Kate and Wills watched Federer take on Youzhny on centre Court.
It was a very different Jerry Sandusky who entered the centre County Courtroom to hear his sentence today.
“Warsaw was once the centre of my universe,” recalled Milchberg late in life.
H.A. Hellyer is fellow at the centre for Research in Ethnic Relations at Britain's University of Warwick.
In the centre, stood a grave gentleman in black who appeared to have just entered, and who held by the arm a boy.
There were six arches here, of which the two centre ones had a span of 100 ft.
There will be nothing to attract these poor children to one centre.
Of one the Yellowstone, and of the other the Arkansas, is the centre.
Alas, the vanity of mortal projects, even when they centre in the grave!
A smithy is always a centre of life and news, as everybody knows.
late 14c., "middle point of a circle; point round which something revolves," from Old French centre (14c.), from Latin centrum "center," originally fixed point of the two points of a drafting compass, from Greek kentron "sharp point, goad, sting of a wasp," from kentein "stitch," from PIE root *kent- "to prick" (cf. Breton kentr "a spur," Welsh cethr "nail," Old High German hantag "sharp, pointed").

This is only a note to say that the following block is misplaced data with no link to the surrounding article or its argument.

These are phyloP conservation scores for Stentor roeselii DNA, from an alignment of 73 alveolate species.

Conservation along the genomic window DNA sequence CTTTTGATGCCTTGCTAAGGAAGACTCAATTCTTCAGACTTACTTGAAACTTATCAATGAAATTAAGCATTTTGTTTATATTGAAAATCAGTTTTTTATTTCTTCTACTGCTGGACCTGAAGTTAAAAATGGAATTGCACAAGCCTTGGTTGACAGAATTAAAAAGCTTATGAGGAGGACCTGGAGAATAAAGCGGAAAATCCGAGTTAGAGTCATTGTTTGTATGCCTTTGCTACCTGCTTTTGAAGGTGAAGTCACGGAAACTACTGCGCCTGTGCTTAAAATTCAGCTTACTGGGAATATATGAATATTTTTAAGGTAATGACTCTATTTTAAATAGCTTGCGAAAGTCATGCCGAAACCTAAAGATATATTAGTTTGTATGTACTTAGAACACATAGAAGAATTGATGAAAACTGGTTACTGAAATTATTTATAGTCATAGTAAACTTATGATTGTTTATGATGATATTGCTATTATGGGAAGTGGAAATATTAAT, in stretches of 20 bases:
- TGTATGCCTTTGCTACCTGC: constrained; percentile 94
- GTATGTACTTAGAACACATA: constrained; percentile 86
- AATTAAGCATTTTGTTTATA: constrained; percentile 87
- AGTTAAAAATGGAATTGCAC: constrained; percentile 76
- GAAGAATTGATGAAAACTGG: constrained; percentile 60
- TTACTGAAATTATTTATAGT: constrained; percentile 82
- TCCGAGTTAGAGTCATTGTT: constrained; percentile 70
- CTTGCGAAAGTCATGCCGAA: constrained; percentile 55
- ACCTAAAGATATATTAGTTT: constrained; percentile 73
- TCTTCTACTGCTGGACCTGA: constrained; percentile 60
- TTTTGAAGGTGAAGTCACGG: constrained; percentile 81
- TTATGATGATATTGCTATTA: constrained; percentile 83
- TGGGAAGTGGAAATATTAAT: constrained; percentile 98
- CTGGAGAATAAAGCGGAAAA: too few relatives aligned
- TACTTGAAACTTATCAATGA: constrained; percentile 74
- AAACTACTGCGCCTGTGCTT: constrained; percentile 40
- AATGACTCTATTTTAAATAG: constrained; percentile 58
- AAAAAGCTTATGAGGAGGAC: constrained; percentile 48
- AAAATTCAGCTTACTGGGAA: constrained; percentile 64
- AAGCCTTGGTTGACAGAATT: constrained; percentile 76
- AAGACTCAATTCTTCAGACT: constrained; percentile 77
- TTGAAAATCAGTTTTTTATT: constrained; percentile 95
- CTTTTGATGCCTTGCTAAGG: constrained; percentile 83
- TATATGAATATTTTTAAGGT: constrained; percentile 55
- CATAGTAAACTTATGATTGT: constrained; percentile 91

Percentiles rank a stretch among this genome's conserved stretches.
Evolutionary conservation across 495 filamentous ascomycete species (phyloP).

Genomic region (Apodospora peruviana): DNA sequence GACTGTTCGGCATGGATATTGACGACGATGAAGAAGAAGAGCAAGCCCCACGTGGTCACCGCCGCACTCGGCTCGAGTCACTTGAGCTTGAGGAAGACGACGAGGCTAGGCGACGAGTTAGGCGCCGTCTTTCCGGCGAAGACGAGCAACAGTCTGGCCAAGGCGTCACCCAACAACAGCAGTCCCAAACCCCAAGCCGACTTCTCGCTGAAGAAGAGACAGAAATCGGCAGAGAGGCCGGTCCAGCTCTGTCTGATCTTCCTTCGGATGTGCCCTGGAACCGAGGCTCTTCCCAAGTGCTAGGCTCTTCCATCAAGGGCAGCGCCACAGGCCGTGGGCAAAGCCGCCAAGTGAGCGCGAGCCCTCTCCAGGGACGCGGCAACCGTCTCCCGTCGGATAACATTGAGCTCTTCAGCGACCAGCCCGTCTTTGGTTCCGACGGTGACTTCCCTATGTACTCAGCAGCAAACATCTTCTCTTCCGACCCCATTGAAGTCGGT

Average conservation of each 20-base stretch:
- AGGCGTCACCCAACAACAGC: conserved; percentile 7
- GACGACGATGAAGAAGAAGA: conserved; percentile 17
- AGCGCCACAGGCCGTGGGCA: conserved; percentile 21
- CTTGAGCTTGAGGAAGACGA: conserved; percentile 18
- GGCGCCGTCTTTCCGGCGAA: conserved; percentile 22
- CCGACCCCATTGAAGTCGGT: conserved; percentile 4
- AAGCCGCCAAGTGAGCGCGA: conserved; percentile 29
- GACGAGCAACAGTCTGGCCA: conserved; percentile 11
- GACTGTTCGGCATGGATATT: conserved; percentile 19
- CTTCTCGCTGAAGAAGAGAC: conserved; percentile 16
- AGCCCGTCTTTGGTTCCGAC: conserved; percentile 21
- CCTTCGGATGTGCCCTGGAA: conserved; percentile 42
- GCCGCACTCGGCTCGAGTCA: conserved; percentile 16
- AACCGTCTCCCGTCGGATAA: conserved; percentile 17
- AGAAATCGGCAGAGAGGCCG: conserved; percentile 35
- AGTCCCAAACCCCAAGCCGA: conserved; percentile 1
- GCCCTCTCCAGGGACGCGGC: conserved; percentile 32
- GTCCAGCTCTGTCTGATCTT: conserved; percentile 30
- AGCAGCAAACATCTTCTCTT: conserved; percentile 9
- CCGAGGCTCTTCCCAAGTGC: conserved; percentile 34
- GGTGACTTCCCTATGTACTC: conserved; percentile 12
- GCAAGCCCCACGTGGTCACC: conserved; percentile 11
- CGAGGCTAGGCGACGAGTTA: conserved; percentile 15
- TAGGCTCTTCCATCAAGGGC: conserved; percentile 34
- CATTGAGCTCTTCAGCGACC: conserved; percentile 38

Figuratively from 1680s. Meaning "the middle of anything" attested from 1590s. Spelling with -re popularized in Britain by Johnson's dictionary (following Bailey's), though -er is older and was used by Shakespeare, Milton, and Pope. Center of gravity is recorded from 1650s. Center of attention is from 1868.
1590s, "to concentrate at a center," from center (n.). Related: Centered; centering. Meaning "to rest as at a center" is from 1620s. Sports sense of "to hit toward the center" is from 1890. To be centered on is from 1713. In combinations, -centered is attested by 1958.
center cen·ter (sěn'tər)
A point or place in the body that is equally distant from its sides or outer boundaries; the middle.
A group of neurons in the central nervous system that control a particular function.